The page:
Monday, April 26, 2010

Did frail feet fell the Tutankhamun?

Em Hotep (Keith Payne)

This analysis references the JAMA and other reports, and looks particularly at the claims for Freiburg Kohler disease found in the Pharaoh's foot and the implications of this on his reign.

Was King Tut a warrior king or “one sick kid”? Even as the Family of Tutankhamun Project was publishing its findings in the Journal of the American Medical Association that the Boy King was a frail young man who needed a cane to walk, Egyptologist W. Raymond Johnson was publishing his evidence that Tut was an active young man who rode chariots into battle.

So which is the true Tut? What if both versions are accurate? Could this perfect storm of physical challenges and adventurous behavior have led Tutankhamun to a heroic but early grave?

There's an update in a post two weeks later:

Two weeks ago I posted my article about the JAMA* report’s analysis of King Tut’s foot problems and how they might have potentially led to his downfall (no pun intended). One of the elements of my argument was that Tutankhamun was missing a toe bone in his right foot. But he wasn’t (and probably still isn’t).

I had based my contention on a typo in one of the tables in the JAMA report, a typo that is contradicted in numerous places throughout the rest of the article, a series of dots which I somehow failed to connect. As a result, Gentle Reader Monica gently but concisely took me to task for my mistake in the Comments section of the article.

Now a writer for a much more high-profile (at least for now) outfit than Em Hotep has made the same mistake. So shamey-shamey on us. But how did the same mistake make it past the editors of the Journal of the American Medical Association?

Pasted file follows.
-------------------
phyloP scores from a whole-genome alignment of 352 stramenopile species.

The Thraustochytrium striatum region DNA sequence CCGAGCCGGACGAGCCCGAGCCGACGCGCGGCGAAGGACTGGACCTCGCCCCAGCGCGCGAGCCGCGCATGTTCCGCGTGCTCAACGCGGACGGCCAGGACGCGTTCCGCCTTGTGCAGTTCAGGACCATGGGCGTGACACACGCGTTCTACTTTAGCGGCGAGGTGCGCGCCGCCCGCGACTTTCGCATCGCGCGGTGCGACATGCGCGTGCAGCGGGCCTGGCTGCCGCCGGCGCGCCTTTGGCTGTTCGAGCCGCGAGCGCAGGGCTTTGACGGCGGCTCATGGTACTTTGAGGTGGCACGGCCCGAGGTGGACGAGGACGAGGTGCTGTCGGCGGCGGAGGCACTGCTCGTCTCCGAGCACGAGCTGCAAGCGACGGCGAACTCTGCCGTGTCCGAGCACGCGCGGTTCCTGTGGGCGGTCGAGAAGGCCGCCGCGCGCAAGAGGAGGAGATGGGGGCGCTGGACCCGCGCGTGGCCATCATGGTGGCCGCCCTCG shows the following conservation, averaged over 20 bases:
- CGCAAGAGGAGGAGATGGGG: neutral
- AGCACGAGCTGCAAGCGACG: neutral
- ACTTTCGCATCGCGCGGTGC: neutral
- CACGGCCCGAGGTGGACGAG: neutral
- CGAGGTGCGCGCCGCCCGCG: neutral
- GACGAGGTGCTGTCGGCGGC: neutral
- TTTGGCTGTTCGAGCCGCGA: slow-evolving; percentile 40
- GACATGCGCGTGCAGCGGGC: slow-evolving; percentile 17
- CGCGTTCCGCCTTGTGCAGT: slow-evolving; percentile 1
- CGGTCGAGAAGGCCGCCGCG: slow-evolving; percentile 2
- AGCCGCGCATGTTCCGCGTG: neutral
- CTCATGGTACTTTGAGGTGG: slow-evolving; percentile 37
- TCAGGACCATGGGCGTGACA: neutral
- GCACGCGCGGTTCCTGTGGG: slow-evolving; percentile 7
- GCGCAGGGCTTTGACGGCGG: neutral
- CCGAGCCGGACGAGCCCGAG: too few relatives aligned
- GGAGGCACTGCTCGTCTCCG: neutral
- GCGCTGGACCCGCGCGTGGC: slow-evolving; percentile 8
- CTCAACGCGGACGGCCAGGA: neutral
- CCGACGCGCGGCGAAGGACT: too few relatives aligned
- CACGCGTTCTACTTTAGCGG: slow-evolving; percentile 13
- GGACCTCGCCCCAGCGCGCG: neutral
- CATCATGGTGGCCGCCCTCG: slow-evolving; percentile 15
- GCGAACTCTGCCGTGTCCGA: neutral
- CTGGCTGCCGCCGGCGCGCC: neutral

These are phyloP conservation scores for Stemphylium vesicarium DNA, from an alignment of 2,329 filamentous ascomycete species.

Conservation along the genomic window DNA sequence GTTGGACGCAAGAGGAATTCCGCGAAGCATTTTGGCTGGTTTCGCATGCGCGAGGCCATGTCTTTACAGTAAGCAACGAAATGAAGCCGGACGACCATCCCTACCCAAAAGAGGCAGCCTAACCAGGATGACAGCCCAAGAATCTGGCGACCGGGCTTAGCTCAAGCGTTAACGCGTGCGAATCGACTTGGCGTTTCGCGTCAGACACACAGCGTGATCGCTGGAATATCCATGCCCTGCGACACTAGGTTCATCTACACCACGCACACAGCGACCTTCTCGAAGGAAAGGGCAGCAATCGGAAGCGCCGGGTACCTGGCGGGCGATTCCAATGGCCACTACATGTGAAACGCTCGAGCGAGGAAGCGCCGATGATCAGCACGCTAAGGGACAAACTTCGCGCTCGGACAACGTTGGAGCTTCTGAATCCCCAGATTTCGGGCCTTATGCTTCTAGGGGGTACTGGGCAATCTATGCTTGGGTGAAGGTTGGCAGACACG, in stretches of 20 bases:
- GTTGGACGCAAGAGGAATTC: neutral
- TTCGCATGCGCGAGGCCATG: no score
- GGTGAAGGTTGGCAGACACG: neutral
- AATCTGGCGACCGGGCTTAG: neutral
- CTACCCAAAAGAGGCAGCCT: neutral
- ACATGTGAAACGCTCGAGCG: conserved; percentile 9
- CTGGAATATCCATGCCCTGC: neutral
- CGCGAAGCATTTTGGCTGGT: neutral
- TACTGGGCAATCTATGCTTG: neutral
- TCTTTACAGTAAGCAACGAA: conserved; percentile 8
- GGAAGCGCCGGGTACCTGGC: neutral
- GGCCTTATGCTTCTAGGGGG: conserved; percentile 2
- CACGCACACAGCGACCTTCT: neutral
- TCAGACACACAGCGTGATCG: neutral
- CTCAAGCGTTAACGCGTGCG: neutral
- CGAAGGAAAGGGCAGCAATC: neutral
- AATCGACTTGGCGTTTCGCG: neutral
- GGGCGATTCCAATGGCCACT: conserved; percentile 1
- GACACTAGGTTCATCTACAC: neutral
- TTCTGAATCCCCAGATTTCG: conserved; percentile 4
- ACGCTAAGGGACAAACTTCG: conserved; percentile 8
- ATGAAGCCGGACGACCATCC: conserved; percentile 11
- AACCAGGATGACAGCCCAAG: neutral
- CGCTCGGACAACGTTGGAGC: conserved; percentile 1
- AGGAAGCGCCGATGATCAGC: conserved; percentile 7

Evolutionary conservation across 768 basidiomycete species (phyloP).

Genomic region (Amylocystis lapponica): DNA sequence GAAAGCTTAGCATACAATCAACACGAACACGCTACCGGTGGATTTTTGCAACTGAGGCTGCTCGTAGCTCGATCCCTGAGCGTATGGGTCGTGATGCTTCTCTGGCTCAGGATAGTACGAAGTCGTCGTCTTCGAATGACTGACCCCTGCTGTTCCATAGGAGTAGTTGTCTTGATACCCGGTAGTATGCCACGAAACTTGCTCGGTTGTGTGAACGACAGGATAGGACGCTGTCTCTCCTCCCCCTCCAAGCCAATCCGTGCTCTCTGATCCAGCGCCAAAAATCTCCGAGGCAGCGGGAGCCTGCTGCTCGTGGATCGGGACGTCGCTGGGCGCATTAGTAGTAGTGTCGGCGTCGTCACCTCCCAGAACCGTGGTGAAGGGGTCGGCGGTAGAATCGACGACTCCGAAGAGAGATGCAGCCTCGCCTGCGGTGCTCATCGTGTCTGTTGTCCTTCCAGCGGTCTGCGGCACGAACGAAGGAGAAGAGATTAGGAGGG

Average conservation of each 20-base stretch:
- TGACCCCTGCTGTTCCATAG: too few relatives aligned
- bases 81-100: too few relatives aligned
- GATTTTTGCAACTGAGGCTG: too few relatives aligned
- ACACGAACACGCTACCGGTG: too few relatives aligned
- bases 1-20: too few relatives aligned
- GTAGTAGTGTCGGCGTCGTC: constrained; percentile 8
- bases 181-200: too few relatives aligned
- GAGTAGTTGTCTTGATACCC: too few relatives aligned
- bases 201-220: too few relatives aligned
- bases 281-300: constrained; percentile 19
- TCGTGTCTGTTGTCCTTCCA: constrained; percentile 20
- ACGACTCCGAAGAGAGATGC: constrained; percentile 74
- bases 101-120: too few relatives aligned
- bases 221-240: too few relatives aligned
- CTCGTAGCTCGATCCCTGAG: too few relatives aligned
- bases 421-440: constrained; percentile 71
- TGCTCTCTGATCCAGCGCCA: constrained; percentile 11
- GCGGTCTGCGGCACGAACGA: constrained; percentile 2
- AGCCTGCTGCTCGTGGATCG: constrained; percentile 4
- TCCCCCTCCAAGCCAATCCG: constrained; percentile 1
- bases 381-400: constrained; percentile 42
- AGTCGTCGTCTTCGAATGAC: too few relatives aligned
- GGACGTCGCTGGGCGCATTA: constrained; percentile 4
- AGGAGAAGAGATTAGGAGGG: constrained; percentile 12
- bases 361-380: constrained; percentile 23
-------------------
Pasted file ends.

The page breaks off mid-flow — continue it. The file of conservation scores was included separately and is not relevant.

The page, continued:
It seemed like a pretty good thesis at the time: the combination of a painful foot condition in Tutankhamun’s left foot, a right foot weakened by a missing toe bone, and a brash young prince given to occasional risky behavior led to a traumatic fall and an untimely death.

It’s still a pretty good thesis, for the most part. . . . .

In another post on Em Hotep there is a round up of all the main responses to the JAMA article.
So much for the evil god Set keeping his mouth shut—people just seem to insist on questioning authority. The JAMA article is jammed with answers, but queries continue. Assembled here for your pleasure and edification are the best examples of critical questioning culled from the Egyptological blogosphere.

Tangled roots, the passed-over prince, aging them bones, lack of control, and Kate Phizackerley’s Quest for Accuracy.


Gordon Napier said...

Tutankhamun could have been an active leader despite crippling illness. I'm reminded of another boy-king who led victorious armies despite suffering from leprosy, namely Baldwin IV of Jerusalem.

Keith Payne said...

Hi Andie,

Thanks for the mention! Any time Em Hotep is mentioned on Egyptology News I always gain new readers, its sort of the "Big League" of online Egyptology!

Thank you for all that you do to keep us informed, I know it is no easy task.

Keith Payne said...

I think that is truly within the realm of possibility, Gordon. Although I try not to project too much where the historical record is vague-to-nonexistant, or even contradictory, it is very tempting to imagine Tutankhamun as a frail young man with with an attitude of "I have to exert myself." He may very well have felt he had much to prove.

Youthful indiscretion is hardly a product of culture! In addition to his physical challenges, Tutankhamun had to disassociate himself from his predecessor, Akhenaten, and had to deal with the intrigues of a "pezzonovante di pezzonovantes" such as Ay!

Of course all of this is just speculation, but it is easy to imagine him swatting away his fretting handlers insisting with adolescent indignity "Leave me alone! I can do this by myself!"

Andie said...

Hi Keith
Thanks very much for the comment - I've been wading through my emails trying to find your email and thanks to your reply to Gordon today I've realized why I couldn't find it! I wanted to talk to you about something so I'll email you if I can find an address. Failing that I'll post a comment on your site.